I never wanted to know what people got me…I preferred to be surprised! Poor Joe…I wonder what he tells his kids?


  2. I love your story about Uncle Joe. I’m guilty of trying to disguise the contents of the packages. I never label the gift on the outside with a name for our kids. I always write a number on the bottom and I have a list that I keep with who the gift goes to that way the kids never knew who got what present until Christmas morning. Kept them guessing. I know…Cruel and unusual punishment…Guilty as charged.

    1. That is a brilliant idea! I was definitely guilty of some present-shaking when I was little, but obviously I wouldn’t touch my brother’s presents. Smart!
      Also, great post, Todd, and congrats on being Freshly Pressed! Hope you have a great holiday season! 🙂

  3. Great story, Todd.

    I’m all for surprises, too, as are my kids. My daughter recently found out who her Secret Santa was at school (before the final reveal), and well, crushed beyond belief about sums it up.

  4. Oh, you gotta love old photographs. That one is awesome.

    I may have to borrow your dad’s tactic. We have a few nosy fellas lurking around the house this year.

  5. Wow! I may have to borrow this legend from your family. My daughter is VERY good. My son is only one, but I can tell right now, personalitywise, he is probably going to need to hear this story at least once in his life!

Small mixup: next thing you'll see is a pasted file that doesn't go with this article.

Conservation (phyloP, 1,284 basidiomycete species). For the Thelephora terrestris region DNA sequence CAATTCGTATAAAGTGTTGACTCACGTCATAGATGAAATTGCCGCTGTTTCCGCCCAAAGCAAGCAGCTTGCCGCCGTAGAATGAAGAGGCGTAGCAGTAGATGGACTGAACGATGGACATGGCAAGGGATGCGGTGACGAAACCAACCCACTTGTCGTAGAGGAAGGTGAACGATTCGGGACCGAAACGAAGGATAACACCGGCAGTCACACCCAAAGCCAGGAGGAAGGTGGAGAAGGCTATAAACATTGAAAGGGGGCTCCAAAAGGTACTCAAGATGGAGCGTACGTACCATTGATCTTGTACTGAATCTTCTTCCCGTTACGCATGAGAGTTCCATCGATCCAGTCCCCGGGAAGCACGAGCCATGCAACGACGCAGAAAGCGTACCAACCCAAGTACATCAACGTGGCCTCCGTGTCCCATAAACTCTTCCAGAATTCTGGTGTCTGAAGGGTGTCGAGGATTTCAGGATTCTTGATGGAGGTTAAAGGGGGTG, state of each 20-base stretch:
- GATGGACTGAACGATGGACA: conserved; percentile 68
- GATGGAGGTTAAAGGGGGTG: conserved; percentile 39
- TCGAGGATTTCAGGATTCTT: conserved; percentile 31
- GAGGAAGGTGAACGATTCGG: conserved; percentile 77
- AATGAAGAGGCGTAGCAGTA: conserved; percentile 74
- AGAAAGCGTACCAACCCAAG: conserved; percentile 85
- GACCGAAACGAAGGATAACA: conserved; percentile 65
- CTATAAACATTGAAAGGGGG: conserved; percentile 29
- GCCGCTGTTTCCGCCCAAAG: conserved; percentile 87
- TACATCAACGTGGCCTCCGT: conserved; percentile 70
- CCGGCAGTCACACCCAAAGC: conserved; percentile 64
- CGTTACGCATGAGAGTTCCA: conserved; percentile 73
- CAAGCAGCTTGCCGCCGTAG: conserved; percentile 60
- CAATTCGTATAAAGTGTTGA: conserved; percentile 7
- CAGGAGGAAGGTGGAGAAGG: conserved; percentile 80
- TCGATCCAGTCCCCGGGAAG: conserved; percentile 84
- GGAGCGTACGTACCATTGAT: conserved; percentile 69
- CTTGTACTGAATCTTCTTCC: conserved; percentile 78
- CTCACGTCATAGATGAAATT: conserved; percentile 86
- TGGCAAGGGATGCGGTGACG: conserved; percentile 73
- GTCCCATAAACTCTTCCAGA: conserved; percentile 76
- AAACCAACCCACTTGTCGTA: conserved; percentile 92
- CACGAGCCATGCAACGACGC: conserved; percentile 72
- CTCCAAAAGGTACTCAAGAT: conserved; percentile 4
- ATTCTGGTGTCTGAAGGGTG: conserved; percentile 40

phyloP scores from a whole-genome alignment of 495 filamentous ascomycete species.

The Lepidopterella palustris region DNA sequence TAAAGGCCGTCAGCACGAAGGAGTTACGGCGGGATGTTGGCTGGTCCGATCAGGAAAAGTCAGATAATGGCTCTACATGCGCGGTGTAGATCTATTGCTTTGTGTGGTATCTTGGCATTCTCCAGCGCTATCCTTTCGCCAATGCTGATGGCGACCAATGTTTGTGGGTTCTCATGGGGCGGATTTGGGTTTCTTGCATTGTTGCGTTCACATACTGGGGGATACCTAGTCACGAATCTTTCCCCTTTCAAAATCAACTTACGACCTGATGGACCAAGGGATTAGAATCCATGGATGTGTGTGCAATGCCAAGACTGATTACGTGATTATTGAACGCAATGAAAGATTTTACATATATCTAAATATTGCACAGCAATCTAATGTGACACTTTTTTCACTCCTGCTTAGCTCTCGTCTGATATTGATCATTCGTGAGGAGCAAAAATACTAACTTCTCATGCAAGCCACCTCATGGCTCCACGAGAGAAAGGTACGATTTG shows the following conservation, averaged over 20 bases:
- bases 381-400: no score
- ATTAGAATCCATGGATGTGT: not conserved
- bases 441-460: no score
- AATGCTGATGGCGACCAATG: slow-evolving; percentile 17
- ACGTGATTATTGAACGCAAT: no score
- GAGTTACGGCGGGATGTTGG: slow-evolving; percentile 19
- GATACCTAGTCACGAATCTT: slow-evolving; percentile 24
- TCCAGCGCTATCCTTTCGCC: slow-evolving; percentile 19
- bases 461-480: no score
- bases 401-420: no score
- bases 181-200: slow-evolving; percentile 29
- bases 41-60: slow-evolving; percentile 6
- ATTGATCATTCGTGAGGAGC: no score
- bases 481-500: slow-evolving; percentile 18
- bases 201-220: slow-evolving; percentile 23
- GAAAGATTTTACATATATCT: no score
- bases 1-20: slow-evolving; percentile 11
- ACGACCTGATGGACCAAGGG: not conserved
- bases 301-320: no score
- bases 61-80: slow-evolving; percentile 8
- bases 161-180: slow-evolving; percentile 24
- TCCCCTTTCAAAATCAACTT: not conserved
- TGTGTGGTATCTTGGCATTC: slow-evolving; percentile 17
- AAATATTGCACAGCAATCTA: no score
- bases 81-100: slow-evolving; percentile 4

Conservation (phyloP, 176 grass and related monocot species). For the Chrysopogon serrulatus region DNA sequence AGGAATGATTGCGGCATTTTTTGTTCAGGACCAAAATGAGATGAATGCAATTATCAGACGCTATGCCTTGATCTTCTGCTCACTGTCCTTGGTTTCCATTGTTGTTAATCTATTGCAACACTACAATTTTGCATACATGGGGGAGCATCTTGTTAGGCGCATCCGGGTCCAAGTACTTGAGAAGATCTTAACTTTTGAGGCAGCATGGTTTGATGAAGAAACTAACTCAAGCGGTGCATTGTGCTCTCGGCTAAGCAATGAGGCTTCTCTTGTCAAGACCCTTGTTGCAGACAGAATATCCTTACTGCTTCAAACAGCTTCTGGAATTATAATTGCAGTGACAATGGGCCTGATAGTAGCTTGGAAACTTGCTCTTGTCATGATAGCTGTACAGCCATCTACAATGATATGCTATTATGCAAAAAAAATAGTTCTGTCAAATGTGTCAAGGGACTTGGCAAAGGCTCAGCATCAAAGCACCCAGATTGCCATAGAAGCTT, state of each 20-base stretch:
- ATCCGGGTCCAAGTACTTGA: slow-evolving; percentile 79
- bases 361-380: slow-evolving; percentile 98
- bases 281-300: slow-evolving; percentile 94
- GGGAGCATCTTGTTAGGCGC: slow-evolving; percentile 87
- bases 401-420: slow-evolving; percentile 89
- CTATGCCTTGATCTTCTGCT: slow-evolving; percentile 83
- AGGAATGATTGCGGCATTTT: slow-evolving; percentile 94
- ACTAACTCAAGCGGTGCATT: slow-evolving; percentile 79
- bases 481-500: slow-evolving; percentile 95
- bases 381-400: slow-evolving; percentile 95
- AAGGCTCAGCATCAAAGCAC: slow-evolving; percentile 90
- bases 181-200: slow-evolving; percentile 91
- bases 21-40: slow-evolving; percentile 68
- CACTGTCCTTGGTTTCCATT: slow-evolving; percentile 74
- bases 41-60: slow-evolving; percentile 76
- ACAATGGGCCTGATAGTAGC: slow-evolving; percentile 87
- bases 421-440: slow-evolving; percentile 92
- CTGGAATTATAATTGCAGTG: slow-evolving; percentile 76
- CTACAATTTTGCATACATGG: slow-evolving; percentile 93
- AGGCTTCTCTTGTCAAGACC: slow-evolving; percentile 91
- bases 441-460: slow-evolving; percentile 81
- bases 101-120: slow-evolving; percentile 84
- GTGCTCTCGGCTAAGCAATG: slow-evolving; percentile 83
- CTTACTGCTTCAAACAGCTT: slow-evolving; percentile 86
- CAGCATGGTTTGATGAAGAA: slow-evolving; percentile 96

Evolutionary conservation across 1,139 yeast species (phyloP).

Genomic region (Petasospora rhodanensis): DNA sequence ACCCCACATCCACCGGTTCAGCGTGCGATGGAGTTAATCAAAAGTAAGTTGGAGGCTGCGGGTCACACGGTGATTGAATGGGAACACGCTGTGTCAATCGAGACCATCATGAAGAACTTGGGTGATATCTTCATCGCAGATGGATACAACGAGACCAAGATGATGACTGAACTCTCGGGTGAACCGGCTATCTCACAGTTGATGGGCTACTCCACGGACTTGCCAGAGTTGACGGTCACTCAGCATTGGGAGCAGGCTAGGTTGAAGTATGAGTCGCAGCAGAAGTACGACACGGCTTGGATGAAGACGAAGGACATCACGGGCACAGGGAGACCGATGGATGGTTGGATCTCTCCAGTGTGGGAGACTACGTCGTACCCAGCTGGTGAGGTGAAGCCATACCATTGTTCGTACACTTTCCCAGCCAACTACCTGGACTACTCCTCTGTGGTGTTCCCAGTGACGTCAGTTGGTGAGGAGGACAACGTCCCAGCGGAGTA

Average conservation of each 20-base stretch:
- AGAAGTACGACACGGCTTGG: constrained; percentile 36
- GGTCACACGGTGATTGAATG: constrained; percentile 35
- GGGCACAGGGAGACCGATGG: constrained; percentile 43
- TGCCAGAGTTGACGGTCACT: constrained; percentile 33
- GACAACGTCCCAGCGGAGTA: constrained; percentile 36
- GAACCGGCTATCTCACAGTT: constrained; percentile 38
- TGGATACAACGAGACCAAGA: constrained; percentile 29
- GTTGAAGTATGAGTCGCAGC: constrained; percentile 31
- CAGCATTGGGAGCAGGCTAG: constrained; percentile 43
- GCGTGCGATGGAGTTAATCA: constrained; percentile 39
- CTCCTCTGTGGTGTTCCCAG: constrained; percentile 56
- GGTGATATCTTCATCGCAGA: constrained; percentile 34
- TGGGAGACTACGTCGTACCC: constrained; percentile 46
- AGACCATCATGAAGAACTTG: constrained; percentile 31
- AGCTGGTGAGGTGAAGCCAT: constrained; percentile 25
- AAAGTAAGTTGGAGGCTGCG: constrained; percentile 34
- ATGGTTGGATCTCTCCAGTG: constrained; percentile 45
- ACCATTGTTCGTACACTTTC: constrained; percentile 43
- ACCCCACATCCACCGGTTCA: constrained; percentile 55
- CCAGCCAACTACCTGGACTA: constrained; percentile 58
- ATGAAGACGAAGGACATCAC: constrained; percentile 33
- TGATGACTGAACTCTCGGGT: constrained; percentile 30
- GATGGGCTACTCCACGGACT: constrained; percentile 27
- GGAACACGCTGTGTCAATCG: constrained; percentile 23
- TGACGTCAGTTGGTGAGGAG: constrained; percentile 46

6. Wow! My kids are now 18 and 16… I asked them last week if they have ever peeked at their presents or looked in closets for hidden gifts. They each said they knew better that to do something like that and feared the repercussions if they were caught. lol


    1. Welcome, Diane. I don’t think I ever pulled off the tape, but I do remember lifting the flap on the ends of the present to see if I could see the writing on the package.

  7. As the queen of pre-holiday present spying in my younger years, I am now the soup-nazi of gift giver’s! All those on my gift receiving list know that the gift is 10x better if left alone once taken out of the super secret santa closet (SSSC) which house the presents safely behind a deadbolt lock until the week before Christmas! Thanks for sharing your story.